It might surprise you to hear that I liked Steve Meyer, the Oak Park Republican committeeman who reportedly took his life last week.

We agreed on almost nothing politically, but I wrote a story about him back in June of 2000 during his first battle with cancer?#34;the kind of story that transcended politics.

When I sat down to talk with him, he surprised me. Liberals often presume conservatives are humorless, guarded, and close-minded. Conservatives, I know from experience, often assume the same about liberals.

Steve was warm and down-to-earth?#34;kind of a big kid in some ways, though very committed and dedicated to the cause of resurrecting the Republican Party in Oak Park.

I surprised him too, I think. As a journalist, I’ve always taken pride in being able to leave my own opinions aside when writing a story about someone with whom I disagree. My job is to tell that person’s story, not mine.

We were always cordial after that, but he surprised me again a couple of years later when he had a couple of extra Cub tickets and invited my son and me to join him.

We had a grand time. My son, who delivered Wednesday Journal to Steve’s house on South Euclid for several years during the 1990s, reminded him of his own son from a previous marriage.

Steve was a master of the back route to Wrigley Field, which he learned during his job as a UPS supervisor. At the park, we discovered we shared a passion for the game, and I suspect we were both a little surprised to learn just how much the other knew about baseball.

It turned out to be a very pleasant evening.

We talked a few times after that, but Steve sort of dropped out of sight the last year or so. That worried me a little, but not enough, apparently, to make me pick up the phone and call. I wondered if it meant a return of his cancer.

One of the things I learned from Steve, and that I hope he learned from me, is that personal connections allow people, especially on the local level, to rise above petty political differences.

Rev. Ray Pritchard, meanwhile, taught me the same lesson (and vice versa, I hope) about religious differences. A lot of Oak Parkers don’t like what Pritchard and his Calvary Church congregation stand for, but I always liked him as a person. Maybe I’m just a sucker for big, affable conservatives like Steve Meyer and Rev. Ray.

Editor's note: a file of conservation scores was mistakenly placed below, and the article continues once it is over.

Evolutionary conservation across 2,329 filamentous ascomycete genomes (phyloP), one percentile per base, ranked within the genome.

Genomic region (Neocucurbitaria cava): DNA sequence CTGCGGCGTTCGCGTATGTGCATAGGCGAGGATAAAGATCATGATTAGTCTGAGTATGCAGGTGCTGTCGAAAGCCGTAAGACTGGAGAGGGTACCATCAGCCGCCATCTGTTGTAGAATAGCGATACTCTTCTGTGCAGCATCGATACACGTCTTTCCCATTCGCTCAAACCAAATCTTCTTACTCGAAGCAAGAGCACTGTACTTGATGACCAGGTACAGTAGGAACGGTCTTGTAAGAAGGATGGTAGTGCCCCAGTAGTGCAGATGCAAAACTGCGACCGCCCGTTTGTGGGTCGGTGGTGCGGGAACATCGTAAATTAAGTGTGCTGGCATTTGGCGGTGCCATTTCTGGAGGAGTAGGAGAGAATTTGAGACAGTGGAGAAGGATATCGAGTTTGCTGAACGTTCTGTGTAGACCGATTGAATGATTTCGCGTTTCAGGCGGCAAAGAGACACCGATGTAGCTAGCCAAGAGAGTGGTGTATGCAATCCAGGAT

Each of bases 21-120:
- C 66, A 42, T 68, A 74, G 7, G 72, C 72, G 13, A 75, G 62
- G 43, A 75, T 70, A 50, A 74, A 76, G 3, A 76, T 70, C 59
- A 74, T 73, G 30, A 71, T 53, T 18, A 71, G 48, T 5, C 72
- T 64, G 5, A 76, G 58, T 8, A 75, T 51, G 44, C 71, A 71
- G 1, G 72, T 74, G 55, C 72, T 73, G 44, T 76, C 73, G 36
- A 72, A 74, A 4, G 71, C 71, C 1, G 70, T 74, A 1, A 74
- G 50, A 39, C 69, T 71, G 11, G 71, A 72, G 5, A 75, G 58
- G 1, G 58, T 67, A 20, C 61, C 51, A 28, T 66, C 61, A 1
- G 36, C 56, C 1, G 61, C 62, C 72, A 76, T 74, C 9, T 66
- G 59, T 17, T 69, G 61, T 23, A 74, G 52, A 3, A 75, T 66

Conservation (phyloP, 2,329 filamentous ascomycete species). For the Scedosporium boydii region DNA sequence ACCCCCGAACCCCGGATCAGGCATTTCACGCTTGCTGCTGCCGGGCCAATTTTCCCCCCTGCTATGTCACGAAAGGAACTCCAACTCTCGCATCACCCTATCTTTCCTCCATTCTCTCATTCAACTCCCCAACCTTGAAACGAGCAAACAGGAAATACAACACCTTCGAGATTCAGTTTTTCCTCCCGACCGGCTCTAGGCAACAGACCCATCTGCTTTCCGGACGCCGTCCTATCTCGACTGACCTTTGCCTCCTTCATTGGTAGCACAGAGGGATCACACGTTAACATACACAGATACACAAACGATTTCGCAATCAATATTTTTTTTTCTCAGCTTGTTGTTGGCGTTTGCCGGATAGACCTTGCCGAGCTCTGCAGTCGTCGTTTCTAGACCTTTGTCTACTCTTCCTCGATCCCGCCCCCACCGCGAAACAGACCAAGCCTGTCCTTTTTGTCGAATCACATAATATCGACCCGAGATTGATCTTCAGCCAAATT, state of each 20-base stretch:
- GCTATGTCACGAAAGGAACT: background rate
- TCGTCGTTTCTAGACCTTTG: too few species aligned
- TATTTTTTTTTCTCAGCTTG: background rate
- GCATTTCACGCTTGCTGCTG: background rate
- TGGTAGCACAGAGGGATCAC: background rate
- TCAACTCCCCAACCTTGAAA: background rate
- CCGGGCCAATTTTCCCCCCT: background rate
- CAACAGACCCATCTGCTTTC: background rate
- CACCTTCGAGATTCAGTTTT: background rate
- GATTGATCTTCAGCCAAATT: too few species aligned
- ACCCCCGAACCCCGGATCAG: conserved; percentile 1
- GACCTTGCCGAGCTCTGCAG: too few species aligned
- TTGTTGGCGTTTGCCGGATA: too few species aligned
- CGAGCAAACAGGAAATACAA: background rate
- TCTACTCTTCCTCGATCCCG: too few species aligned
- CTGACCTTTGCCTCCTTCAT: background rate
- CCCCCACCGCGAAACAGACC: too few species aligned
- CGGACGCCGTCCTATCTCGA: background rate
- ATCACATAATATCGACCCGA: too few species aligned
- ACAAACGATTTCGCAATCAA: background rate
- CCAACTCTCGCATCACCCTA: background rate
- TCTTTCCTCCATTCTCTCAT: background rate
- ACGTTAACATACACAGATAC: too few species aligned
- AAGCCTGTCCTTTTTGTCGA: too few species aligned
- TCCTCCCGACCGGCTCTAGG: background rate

Many liberals seem afraid to admit something like that. They’re leery of being manipulated, proselytized or ideologically softened up, but Ray never tried to convert me, and neither did Steve.

Ray, thank God, is still among us, but he’s leaving Calvary Church where he became a bonafide institution. Based on his web site postings, I’m guessing he was motivated by some mid-life rumblings. Contrary to the conventional attitude, I believe mid-life “crises” are a healthy?#34;and necessary?#34;stage of personal development when approached in a positive way.

Ray never exhibited that tiresome “martyr complex” one too often finds among conservative Christians who like to pretend they’re an oppressed minority among the Godless masses. He relished the give-and-take in opinionated Oak Park. When we asked him to join a head-to-head Q&A with Rev. Jay Deacon of Unity Temple a few years back, he never hesitated. I doubt many other conservative pastors would have been so willing to put themselves on the line.

Whenever my columns strayed into theological realms, as they are wont to do, he usually sent me some personal feedback, sometimes critical, often complimentary. I found his honesty refreshing.

Though it might surprise some readers who see me (mistakenly, I think) as one-sided and close-minded, I’m saddened by the departure of two of Oak Park’s best conservatives.

This liberal will miss them.

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